At the start of this year, it seemed as if Facebook wanted to utilize its identity infrastructure already on millions of websites in order to issue your Internet driver's license. Apparently that wasn't aiming quite high enough, since it now appears as if Facebook has future plans to issue your offline identity cards as well. Facebook filed for a trademark for "goods and services" to use Facebook on "cards, namely business cards and non-magnetically encoded identity cards" that could be read by NFC and RFID-enabled devices. If that didn't make you shiver, then the new trademark application states, the "business card and identity card design services" and "printing services" would be for "facilitating social and business networking through the provision of data for use on business and identity cards."
Like Google Plus, Facebook regards pseudonyms as a sin and wants to kill off anonymity. Many sites have cut back on comment spam, though, by requiring Facebook Connect which in turn requires a user's real identity. Countless millions of websites have avoided the headaches and hassles of managing their own identity system by implementing the free and easy code for Facebook Connect to manage online identities. In fact, logging in, "liking" and sharing via Facebook has literally become a critical part of the Internet's identity infrastructure.
Another emerging potential giant gamer-changer is the ability for people to use their mobile devices with near field communication (NFC) technology to interact with everyday situations, objects and people. NFC can be used to exchange data between two devices that are close to each other. The Google Wallet app is expected to be huge since it will store virtual copies of your credit cards for easy and fast payment at checkout. Other eCommerce NFC apps could be used for boarding passes or for purchasing airline, movie, concert, or other event tickets. On the social networking side, NFC allows for fast file sharing, to pass out electronic business cards, to enter a multiplayer mobile game, or to "touch NFC devices together to Facebook friend each other."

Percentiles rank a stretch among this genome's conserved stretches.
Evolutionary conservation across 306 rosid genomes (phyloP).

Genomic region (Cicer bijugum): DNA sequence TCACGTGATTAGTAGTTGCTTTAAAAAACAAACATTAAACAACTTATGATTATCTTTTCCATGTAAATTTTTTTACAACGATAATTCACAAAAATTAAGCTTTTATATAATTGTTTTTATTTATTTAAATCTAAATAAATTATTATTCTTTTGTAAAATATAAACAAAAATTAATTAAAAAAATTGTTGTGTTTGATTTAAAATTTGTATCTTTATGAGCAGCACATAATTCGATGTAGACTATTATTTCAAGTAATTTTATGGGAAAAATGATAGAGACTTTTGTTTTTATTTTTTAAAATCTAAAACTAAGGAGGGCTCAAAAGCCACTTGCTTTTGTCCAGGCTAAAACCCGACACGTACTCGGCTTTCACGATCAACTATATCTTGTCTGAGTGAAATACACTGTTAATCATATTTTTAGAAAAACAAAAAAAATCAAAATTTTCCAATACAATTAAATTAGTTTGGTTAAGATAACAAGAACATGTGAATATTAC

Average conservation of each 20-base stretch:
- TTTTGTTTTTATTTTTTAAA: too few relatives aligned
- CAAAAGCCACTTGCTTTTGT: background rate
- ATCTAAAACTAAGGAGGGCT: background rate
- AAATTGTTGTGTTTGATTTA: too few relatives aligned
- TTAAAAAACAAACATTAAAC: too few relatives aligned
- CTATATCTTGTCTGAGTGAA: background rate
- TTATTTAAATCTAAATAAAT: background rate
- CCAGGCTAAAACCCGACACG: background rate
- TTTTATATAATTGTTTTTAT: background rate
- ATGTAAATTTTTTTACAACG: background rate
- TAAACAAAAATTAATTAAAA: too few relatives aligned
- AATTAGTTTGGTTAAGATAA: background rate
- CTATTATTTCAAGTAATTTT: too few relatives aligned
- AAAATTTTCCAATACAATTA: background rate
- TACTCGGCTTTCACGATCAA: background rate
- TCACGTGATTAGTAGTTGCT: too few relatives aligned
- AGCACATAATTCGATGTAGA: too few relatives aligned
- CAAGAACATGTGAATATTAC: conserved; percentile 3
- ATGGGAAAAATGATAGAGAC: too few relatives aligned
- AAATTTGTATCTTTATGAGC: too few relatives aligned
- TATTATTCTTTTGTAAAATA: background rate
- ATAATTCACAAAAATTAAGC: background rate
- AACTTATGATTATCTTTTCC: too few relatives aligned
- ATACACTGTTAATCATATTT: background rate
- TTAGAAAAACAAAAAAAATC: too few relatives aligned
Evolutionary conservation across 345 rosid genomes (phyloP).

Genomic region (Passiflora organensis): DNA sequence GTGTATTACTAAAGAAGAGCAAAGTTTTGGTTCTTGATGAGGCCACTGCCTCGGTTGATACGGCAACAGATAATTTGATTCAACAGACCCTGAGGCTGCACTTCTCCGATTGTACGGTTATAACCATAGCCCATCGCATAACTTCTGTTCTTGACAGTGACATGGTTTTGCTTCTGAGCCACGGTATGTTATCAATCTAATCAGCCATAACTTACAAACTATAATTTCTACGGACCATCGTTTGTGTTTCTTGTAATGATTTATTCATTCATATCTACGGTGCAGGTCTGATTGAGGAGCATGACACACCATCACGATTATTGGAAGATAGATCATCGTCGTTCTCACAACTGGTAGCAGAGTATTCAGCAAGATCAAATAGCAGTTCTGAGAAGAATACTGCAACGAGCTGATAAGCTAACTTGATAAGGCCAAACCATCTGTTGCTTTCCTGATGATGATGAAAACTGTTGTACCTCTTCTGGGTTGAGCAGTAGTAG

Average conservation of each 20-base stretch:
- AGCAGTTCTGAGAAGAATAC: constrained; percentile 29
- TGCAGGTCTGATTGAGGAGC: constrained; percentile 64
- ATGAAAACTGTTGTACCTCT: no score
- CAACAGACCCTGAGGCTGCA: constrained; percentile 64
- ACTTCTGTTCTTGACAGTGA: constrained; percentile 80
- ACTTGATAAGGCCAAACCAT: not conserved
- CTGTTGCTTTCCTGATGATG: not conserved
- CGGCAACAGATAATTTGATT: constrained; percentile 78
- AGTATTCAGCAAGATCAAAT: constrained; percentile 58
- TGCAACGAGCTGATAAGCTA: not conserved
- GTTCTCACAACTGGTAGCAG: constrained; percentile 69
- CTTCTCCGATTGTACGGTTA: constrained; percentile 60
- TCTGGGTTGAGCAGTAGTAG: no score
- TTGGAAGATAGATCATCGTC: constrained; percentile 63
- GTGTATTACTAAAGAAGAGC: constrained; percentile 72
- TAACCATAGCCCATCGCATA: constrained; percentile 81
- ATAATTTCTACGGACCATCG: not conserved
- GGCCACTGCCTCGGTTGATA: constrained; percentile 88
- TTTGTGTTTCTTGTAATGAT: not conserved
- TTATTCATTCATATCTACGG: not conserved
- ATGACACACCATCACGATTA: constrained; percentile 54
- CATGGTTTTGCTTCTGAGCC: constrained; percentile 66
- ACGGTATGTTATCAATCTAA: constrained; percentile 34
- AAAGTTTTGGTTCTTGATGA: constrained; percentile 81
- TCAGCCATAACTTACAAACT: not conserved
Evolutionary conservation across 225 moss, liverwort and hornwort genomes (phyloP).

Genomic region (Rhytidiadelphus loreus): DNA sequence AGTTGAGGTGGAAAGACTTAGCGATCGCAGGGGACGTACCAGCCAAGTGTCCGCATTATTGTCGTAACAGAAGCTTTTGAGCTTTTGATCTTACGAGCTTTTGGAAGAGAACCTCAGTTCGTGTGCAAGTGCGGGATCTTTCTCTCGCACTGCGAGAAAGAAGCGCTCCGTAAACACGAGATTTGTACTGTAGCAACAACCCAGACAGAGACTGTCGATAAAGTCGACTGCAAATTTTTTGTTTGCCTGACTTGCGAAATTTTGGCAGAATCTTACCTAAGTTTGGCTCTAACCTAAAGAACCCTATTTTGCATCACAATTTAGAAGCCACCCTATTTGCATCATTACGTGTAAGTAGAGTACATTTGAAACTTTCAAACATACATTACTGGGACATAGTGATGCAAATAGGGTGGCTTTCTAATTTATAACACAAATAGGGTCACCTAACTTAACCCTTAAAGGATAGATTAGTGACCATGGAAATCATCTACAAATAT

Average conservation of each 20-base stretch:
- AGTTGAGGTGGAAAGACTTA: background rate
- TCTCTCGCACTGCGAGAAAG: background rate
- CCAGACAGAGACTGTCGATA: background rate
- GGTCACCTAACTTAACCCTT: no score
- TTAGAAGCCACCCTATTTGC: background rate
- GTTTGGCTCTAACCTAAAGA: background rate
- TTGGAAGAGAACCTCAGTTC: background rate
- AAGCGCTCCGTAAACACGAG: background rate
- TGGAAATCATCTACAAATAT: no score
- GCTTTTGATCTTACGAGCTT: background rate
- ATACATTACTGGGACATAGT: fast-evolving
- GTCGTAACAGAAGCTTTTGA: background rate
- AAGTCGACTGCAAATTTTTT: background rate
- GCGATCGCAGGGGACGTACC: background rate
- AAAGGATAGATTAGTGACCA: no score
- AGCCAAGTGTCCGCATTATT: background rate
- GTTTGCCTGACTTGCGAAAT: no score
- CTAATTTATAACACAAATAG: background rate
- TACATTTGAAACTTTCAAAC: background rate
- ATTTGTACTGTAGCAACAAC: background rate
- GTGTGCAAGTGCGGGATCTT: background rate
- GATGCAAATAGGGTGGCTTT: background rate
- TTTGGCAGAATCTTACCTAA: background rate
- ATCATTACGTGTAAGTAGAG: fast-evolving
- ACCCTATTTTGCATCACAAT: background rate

Why wouldn't Facebook want to take advantage of its "identity management" to conquer the offline world as well? The filed trademark suggests the Facebook ID cards could work with NFC and RFID. "Smart tap" RFID and magstripe products "have been used in many different fields, such as finance, telecommunications, security, tax, parking, hospitals, retail and hotels." Even Windows 8 will include built-in NFC functionality, sending hardware and software firms scrambling to take advantage of the tap-to-share NFC RFID functionality.
When President Obama put the U.S. Commerce Department in charge of an "identity ecosystem," a cybersecurity attempt to give each American a unique Internet ID, many folks were leery to trust a government-sponsored ID system. This was around the time that Facebook's potential plans of wanting to issue your Internet driver's license came to light. As Facebook gobbles up opportunities to offer more goods and services, could it be aiming to be its own online and offline ID system, and then offer a credit card service at a later date? Put that way, Facebook could the first and last stop for about anything.
How many times has Facebook made automatic opt-in changes that users had to go opt-out in order to protect their privacy? The cybersecurity push to verify online identity is huge. However it seems ironic that Facebook which continues to outrage users by making horrible privacy mistakes, and does not seem to know what privacy-by-design even means, would be declared as the company to issue security and privacy-enhancing management of any kind. As for security, users are usually the weak link and very susceptible to social engineering. While it's not exactly Facebook's fault, nearly every day Sophos' Graham Cluley sounds the alarm on Naked Security of Facebook phishing scams that hook unsuspecting users, hijack accounts or infect systems with malware.
Of course it seemed like an asinine idea to me when, nearly a year ago, a New Zealand bank became the world's first to allow online Facebook banking; if logged into Facebook, bank customers could access their banking account information. In light of Facebook's new trademark application to control in-real-life identities, TMCnet asked, "How long before we hear the TSA say, "Boarding pass and Facebook ID please?"
I can almost hear the big evil muhahaha coming from Zuck with his possible plan to take over and rule the online and offline world with Facebook.
I don't understand why more people don't run from and "unfriend" Facebook like this Dear John letter by James Campbell:
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